Selected working papers by team members
We evaluate the potential gains from dynamic pricing in high-renewable systems using a novel model of power supply and demand response. We find that dynamic pricing increases social surplus up to 23 percent in a 100 percent renewable power system. High renewable systems, including 100 percent renewable, are remarkably affordable.
We characterize bidding equilibria and market outcomes in renewables-dominated systems. A key feature of the model is that the availability of renewable capacity is random and it is private information.
“Cooking That Kills: Cleaner Energy Access, Indoor Air Pollution, and Health ” Imelda. Working paper.
I find significant health benefits from a large scale clean energy transition, suggesting that subsidizing of cleaner-burning fuels can pay public health dividends.
“Clean Energy Access: Gender Disparity, Health, and Labor Supply ” Imelda and Anjali P. Verma. Working paper.
We investigate the implication of a large scale household clean energy transition and find that improvement in women’s health, particularly among those who spend most of their time indoors doing housework, can drive the increase in their productivity, hence allowing them to supply more market labor.
We assess landlords incentives to obtain and disclose energy efficiency certificates in the rental market. We show that incentives to provide energy efficiency information are higher in markets with higher penetration of certificates.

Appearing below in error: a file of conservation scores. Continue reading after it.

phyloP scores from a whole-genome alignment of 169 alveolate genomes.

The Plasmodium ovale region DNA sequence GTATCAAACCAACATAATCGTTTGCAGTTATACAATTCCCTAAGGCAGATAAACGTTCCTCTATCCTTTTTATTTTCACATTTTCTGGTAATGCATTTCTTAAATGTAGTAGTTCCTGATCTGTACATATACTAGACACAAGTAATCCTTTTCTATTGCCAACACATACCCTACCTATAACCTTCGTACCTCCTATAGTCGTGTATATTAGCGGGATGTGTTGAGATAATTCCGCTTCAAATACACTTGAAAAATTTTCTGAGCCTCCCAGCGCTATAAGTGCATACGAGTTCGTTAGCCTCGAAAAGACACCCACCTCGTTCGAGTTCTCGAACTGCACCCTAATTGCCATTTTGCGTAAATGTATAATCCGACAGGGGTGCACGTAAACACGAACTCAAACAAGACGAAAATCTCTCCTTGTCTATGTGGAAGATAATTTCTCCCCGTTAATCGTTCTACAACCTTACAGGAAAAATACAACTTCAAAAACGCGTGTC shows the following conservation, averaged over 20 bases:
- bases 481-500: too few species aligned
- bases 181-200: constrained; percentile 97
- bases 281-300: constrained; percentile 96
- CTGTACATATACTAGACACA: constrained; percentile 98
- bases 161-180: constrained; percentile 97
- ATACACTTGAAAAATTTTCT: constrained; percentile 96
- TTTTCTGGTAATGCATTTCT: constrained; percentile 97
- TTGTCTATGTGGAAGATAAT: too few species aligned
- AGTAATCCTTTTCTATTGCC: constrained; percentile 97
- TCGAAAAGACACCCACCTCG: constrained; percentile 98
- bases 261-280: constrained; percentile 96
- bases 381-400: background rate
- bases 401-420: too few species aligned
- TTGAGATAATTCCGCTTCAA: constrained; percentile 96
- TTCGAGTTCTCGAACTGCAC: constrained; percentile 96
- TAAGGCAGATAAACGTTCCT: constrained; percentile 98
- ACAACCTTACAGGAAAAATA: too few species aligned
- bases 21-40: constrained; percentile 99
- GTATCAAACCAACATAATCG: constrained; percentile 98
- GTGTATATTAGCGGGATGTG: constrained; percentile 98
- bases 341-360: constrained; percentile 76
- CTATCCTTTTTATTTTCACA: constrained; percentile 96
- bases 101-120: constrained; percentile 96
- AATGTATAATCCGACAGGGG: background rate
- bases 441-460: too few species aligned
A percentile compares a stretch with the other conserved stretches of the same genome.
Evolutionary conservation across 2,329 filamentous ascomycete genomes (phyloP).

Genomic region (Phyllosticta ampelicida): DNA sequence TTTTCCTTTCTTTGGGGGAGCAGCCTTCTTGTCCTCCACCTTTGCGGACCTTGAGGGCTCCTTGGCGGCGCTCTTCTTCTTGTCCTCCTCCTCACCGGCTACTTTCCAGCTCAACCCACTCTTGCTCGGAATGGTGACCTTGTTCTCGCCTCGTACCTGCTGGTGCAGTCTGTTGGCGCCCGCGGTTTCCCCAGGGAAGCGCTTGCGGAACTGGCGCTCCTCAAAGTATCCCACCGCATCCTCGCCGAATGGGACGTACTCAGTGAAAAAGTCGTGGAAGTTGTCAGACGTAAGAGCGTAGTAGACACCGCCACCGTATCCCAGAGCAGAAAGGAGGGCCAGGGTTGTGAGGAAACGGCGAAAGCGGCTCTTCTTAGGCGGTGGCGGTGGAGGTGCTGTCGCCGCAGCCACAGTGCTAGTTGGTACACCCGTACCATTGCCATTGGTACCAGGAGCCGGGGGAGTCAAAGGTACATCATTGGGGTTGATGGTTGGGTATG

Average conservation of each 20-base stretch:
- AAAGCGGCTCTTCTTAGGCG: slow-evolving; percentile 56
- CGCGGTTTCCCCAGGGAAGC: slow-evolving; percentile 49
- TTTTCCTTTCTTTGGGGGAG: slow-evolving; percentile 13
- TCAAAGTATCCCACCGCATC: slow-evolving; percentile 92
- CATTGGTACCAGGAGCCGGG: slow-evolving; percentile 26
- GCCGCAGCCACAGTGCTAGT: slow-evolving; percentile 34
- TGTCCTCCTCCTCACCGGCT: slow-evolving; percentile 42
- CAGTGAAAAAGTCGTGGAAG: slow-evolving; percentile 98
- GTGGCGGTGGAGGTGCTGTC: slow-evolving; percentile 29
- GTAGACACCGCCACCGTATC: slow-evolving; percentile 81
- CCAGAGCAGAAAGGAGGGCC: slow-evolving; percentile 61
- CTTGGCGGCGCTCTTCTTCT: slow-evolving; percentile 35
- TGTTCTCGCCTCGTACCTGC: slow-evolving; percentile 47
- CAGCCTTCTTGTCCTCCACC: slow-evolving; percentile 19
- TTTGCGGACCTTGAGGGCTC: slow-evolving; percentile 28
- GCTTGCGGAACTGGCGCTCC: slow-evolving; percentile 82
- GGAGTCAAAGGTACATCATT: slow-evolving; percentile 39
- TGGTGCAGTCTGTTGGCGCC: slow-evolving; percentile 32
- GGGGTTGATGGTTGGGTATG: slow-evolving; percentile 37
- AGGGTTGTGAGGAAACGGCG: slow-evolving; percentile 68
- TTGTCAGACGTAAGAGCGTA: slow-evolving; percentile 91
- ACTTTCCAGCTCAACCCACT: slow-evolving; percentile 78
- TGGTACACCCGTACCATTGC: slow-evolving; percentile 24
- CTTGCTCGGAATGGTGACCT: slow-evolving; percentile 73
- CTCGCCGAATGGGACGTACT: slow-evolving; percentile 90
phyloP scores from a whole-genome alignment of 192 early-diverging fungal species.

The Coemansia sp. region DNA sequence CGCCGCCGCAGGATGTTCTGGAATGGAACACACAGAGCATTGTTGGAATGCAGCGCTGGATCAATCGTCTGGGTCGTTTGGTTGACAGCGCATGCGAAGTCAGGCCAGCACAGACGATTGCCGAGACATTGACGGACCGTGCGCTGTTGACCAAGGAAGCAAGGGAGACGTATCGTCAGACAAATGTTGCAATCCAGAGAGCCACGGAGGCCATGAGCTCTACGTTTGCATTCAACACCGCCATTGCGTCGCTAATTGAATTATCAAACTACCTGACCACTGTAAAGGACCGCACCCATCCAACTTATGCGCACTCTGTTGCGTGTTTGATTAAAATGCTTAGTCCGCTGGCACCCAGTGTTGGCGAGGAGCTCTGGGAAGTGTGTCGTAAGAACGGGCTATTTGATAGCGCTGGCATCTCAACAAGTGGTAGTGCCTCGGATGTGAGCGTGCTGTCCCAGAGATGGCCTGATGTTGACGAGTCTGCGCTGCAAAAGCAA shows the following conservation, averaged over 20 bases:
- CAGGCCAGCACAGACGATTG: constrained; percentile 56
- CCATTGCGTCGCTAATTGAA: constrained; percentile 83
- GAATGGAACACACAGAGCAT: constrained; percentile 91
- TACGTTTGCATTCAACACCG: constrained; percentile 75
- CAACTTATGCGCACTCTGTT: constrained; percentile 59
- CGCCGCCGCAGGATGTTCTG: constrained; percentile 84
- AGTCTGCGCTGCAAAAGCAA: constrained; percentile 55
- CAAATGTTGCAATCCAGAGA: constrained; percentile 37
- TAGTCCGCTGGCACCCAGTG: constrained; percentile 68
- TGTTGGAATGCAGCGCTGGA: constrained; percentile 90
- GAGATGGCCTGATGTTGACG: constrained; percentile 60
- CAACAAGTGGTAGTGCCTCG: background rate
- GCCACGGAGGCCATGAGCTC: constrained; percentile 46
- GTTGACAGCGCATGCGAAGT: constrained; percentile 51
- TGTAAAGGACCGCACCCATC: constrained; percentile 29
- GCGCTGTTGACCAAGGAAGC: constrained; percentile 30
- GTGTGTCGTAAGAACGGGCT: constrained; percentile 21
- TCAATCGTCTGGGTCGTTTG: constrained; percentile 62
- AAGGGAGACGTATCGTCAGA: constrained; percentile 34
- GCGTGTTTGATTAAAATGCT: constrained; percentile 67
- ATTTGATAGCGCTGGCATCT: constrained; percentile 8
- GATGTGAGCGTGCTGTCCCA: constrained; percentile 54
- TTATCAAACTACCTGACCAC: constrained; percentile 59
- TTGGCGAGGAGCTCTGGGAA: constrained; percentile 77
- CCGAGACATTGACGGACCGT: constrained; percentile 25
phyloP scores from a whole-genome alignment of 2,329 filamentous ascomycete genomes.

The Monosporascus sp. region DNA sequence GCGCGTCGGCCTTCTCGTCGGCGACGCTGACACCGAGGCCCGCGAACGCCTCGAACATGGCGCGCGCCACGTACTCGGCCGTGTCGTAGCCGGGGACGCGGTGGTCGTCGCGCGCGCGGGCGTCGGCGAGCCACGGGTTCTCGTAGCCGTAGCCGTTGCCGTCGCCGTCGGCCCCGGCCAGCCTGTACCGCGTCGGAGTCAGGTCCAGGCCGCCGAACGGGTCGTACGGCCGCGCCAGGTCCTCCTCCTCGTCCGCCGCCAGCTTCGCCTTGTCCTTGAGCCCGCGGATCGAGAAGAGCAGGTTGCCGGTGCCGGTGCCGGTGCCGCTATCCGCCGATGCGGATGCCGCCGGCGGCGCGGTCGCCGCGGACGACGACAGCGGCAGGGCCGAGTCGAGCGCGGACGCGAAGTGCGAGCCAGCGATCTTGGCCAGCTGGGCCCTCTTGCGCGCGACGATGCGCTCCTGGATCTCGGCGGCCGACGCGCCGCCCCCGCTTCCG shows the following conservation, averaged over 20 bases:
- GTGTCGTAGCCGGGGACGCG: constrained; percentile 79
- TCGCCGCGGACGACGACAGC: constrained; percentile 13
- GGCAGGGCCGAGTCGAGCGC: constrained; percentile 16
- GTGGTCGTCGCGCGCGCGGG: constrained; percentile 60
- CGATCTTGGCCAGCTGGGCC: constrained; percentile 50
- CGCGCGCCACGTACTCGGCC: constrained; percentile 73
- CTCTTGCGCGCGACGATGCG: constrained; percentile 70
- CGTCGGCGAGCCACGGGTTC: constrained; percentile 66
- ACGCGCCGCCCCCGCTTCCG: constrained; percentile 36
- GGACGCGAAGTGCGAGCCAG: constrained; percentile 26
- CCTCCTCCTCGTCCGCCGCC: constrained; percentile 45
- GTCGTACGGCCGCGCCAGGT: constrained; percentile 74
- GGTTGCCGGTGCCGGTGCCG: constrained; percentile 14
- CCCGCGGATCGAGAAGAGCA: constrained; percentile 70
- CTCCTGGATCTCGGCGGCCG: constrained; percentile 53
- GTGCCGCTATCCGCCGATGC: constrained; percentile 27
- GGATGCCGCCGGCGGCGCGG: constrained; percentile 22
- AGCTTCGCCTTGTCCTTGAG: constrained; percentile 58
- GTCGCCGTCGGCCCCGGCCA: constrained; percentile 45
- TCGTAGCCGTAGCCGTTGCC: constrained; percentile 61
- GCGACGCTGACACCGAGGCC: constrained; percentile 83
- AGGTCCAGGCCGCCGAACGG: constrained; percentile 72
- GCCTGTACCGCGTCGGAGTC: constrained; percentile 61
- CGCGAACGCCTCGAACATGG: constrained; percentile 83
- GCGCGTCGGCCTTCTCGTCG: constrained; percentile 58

Work in Progress
Selected ongoing work by team members
“Real Time Pricing for Everyone” Fabra, N., D. Rapson and M. Reguant
We measure the elasticity of households’ electricity demand when faced with Real Time Prices.
“Electricity Tariff Choice: Do Consumers Dislike Price Volatility?” Fabra, N., Pareschi, F. and Reguant, M.
We estimate the determinants of electricity tariff choices by households, who face a trade-off between tariffs with volatile and low average prices versus tariffs with stable but more expensive prices.
“The Distributional Impacts of Real-Time Pricing in the Spanish Residential Electricity Market” Cahana, M., N. Fabra and M. Reguant
We examine the distributional impacts that occur as a result of the adoption of Real Time Pricing for households.
“Storing Power: Market Structure Matters” D. Andrés-Cerezo and N. Fabra
We asses firms’ incentives to operate and invest in electricity storage facilities under different market structures, including competitive and strategic storage owners in the cases in which the storage owner is integrated with a dominant electricity producer or it is a stand-alone firm. The results are key to understand how to regulate electricity storage, an issue which is critical for the deployment of renewables in electricity markets.
“Prices versus Quantities with Multiple Technologies” N. Fabra and J.P. Montero
Selected publications of the team members
“Indoor Air Pollution and Infant Mortality: A New Approach” Imelda, American Economic Association Papers & Proceedings, 2018